GEORGE TOWN, Feb 15 ― Faced with hordes of tourists annually, Penang Hill Corporation (PHC) is working on an overall masterplan that it hopes will better preserve the natural environment of the hills that tower over the island state and is home to diverse flora, fauna and colonial-era buildings.
PHC general manager Datuk Cheok Lay Leng said the masterplan was to ensure the sustainability of the hill resort and its existing infrastructure.
“Our mission is to focus on the preservation and restoration of the hill, what we want to do is to beautify and maintain the hill, not to expand or develop it,” he said in a recent interview with Malay Mail.
He said many environmentalists often jump the gun and mistake slope strengthening work for the new buildings when the construction was otherwise.
“We must not forget, Penang Hill was already developed during the colonial era, there were around 52 bungalows built on the hill and we have to maintain the hill, the infrastructure and continuously strengthen the slopes,” he said.
Cheok said PHC is open to constructive feedback and encouraged NGOs to step up and assist them in their goals of maintaining the natural beauty of the hill.
He added that care has to be taken with regards to the funicular system that transports visitors and goods up and down the hills, as the rail tracks remain sensitive to the smallest alteration even after upgrades.
“Branches could fall on it or even animals such as monitor lizards run across it and if there is even a slight dent, we have to stop the service to repair it,” he explained.
Cheok stressed that such incidents were beyond PHC’s control, adding that it could only minimise their occurrences by building fences on both sides of the tracks.
For now, PHC has a few restoration and upgrading projects in the pipeline.
Cheok said some groups often misunderstood PHC’s intentions to refurbish and repurpose the heritage bungalows on the hill instead of leaving them vacant and susceptible to damage from the elements.
One of the projects is to restore an impressive Art Deco style bungalow perched on the edge of the hillside, aptly named Edgecliff.
Work to strengthen the hill slopes around the bungalow, believed to have been built around the 1950s, is currently underway. An architect has already been appointed to restore the building.
Edgecliff is to be turned into a gallery and educational centre with a rooftop cafe that will provide its visitors a spectacular 270-degree view of the island state.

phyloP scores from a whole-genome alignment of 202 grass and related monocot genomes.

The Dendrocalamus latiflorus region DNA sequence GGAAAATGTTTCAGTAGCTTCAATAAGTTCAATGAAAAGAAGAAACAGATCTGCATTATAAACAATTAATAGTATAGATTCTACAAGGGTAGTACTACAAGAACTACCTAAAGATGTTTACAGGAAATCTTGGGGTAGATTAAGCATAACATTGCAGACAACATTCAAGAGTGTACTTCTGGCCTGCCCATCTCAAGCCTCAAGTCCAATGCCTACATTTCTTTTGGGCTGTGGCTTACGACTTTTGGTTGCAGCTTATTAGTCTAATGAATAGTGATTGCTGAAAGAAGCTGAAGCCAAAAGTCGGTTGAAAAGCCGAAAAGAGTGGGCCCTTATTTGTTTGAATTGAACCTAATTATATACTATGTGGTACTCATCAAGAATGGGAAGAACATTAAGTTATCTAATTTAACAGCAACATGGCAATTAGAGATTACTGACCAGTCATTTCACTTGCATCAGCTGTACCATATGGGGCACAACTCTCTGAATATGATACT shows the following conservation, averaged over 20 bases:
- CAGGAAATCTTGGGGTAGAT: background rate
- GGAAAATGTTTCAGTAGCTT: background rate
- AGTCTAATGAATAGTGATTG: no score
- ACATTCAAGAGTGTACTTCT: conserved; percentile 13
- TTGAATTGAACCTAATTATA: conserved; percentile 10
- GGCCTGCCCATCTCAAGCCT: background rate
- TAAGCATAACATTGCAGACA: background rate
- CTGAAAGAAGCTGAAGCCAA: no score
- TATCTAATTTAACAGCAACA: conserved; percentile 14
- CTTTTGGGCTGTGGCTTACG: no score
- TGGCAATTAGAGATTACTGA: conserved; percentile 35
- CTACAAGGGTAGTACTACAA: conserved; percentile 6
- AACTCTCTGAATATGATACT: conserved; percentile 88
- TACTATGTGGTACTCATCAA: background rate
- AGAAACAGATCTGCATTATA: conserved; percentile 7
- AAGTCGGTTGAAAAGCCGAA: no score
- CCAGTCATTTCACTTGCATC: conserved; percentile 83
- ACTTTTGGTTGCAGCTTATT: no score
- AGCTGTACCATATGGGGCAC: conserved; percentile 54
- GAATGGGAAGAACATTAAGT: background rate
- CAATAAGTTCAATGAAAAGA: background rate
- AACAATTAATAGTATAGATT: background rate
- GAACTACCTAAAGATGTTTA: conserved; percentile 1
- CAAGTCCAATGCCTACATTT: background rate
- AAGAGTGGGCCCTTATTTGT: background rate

“There will be a mini outdoor theatre for events so we can hold talks and small events here,” Cheok said.
The visitors centre will not only be a museum on the history of the hill and its funicular train system but will act as an educational centre to spur interest in its diverse flora and fauna.
Another bungalow slotted for restoration is the Woodside Cottage, which is a category II heritage building with a scenic view of George Town city spread out below.
Cheok said PHC is in the midst of strengthening the slope and once done, will call a request for proposal to restore the cottage.
“We want it to be a boutique hotel, the building will be restored, its heritage structure will be maintained and there will not be massive development,” he said, adding that there were some land issues that he believes can be resolved soon.
“Our target is to resolve the issues and get the restoration works started by the end of the year,” he said.
Another project known as Convalescent Bungalow marked for restoration has also drawn criticism due to the misconception that a 300-room hotel will be built on the grounds, which Cheok debunked.
“We are looking at a small-sized boutique hotel, not a 300-room hotel and we are not changing the structure of the building,” he said.
Cheok said that the land on which Convalescent Bungalow stands was not clearly zoned when it was built in 1803 and as such currently, the plot sits on what is now classified as forest reserve land.
Because of the zoning issue, Cheok said restoration works have not started yet and will take “some time” to resolve.
Even the plans to upgrade the old quarters along the Coolie Line, which is also known as Strawberry Valley. It was so named because the colonial British planted the berries there when temperatures averaged 18 degrees Celsius back in the 1800s long before the workers’ quarters were built there.
“There are about 12 units of old workers’ quarters that are dilapidated and a sore sight, almost like Halloween-themed buildings, other than posing safety issues to anyone who ventured near it,” Cheok said.
He said the plan was to put up affordable accommodations such as eco-chalets on the existing footprint of the old quarters.
“There will not be any cutting of slopes, we will be strengthening and stabilising the slopes,” he emphasised.
PHC expects to issue a request for proposal for the Coolie Line project sometime this year.